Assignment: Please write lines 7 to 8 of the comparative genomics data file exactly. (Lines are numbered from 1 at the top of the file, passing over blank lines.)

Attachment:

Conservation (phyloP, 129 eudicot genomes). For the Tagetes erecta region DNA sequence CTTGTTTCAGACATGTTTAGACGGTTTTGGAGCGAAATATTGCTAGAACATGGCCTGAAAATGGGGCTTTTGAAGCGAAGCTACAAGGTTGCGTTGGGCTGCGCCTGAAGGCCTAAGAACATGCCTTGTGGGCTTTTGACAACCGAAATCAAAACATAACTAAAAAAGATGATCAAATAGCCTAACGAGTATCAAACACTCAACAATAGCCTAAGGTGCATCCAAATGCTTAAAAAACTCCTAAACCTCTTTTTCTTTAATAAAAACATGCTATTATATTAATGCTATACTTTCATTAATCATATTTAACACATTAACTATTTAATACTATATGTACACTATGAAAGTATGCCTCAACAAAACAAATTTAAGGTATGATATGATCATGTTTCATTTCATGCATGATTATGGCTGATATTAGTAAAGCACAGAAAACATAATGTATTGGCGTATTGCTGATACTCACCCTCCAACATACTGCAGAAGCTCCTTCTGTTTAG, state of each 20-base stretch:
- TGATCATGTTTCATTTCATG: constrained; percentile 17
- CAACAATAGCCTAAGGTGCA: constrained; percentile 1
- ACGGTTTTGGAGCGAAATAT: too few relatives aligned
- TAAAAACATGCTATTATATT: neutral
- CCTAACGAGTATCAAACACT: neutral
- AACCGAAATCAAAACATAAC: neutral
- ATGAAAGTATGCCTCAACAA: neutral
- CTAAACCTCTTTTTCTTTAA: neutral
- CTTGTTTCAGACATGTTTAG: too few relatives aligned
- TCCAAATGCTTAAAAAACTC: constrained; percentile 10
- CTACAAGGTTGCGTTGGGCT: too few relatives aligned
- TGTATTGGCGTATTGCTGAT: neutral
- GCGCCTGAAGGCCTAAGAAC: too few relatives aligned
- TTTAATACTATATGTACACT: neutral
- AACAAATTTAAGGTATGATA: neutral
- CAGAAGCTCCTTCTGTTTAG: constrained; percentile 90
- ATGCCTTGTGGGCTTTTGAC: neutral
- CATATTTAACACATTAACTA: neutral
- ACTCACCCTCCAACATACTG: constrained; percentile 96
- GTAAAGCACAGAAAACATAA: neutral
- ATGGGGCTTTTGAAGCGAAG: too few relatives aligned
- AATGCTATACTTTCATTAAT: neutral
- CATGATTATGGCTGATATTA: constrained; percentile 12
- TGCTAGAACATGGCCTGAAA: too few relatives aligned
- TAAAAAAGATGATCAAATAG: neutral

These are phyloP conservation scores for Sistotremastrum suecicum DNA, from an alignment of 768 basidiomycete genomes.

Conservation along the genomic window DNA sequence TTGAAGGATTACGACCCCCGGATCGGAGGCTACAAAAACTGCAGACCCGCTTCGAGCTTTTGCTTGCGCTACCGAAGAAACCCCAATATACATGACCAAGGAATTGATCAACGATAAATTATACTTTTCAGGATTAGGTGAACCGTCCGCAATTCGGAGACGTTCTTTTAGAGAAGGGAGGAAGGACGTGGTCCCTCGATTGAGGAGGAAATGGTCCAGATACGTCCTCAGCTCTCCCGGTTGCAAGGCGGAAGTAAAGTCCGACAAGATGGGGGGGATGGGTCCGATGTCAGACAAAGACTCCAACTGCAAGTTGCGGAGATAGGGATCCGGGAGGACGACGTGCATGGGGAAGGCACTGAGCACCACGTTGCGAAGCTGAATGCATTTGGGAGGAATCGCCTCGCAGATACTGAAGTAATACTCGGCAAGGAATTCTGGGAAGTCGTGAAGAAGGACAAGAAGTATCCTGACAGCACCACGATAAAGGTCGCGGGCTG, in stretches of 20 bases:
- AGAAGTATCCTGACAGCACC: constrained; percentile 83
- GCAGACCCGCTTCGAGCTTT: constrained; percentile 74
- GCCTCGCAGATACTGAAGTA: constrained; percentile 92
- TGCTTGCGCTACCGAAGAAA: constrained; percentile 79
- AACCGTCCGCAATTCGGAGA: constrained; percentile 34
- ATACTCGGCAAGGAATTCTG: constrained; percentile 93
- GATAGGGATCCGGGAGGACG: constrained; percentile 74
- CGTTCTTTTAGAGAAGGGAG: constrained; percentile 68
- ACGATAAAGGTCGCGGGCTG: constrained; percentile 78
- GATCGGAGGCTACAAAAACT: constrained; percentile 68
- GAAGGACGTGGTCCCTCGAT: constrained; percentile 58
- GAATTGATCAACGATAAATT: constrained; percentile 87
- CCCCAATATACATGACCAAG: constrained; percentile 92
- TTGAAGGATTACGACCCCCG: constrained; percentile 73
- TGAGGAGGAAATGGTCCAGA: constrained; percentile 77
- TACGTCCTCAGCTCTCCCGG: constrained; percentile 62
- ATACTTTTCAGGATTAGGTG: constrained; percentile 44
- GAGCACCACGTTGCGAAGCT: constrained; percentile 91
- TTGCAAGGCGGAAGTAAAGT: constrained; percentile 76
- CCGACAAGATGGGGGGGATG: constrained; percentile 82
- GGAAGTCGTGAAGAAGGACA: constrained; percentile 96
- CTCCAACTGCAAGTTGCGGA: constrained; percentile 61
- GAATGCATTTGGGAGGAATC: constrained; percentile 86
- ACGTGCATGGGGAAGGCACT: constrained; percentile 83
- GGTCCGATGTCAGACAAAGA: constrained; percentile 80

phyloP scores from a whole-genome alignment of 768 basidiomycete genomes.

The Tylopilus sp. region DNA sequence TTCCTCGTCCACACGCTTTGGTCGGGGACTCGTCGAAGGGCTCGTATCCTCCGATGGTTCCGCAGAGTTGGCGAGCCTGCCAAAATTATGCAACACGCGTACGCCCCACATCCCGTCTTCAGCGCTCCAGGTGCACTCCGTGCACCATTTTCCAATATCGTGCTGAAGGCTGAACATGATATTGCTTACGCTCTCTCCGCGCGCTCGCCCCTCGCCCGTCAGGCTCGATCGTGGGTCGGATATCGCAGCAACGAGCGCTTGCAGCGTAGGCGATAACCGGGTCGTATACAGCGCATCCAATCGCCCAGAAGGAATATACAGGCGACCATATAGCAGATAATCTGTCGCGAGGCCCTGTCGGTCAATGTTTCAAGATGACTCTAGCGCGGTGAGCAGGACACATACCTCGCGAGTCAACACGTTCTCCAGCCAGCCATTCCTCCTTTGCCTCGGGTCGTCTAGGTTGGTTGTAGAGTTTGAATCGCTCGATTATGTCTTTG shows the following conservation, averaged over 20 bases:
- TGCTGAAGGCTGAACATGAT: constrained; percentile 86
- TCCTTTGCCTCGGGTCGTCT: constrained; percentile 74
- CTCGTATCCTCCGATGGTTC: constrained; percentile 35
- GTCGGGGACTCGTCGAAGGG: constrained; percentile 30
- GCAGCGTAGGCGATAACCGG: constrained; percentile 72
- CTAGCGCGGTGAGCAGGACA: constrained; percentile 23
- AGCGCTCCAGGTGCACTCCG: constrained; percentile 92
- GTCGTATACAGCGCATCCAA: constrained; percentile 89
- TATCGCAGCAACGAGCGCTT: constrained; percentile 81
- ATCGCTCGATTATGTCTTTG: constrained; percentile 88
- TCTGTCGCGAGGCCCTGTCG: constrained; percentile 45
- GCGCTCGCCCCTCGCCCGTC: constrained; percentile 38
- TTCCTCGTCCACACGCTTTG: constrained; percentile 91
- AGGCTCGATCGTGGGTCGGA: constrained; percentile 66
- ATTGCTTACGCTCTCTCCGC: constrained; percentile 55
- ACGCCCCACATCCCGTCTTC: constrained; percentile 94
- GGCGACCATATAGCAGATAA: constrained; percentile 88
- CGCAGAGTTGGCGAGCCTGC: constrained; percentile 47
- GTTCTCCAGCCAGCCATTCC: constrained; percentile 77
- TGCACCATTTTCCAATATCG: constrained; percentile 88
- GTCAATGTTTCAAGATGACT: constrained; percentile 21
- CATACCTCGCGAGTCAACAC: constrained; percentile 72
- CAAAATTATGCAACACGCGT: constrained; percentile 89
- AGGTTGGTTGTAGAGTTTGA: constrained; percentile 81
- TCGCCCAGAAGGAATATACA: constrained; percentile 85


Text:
- AACCGAAATCAAAACATAAC: neutral
- ATGAAAGTATGCCTCAACAA: neutral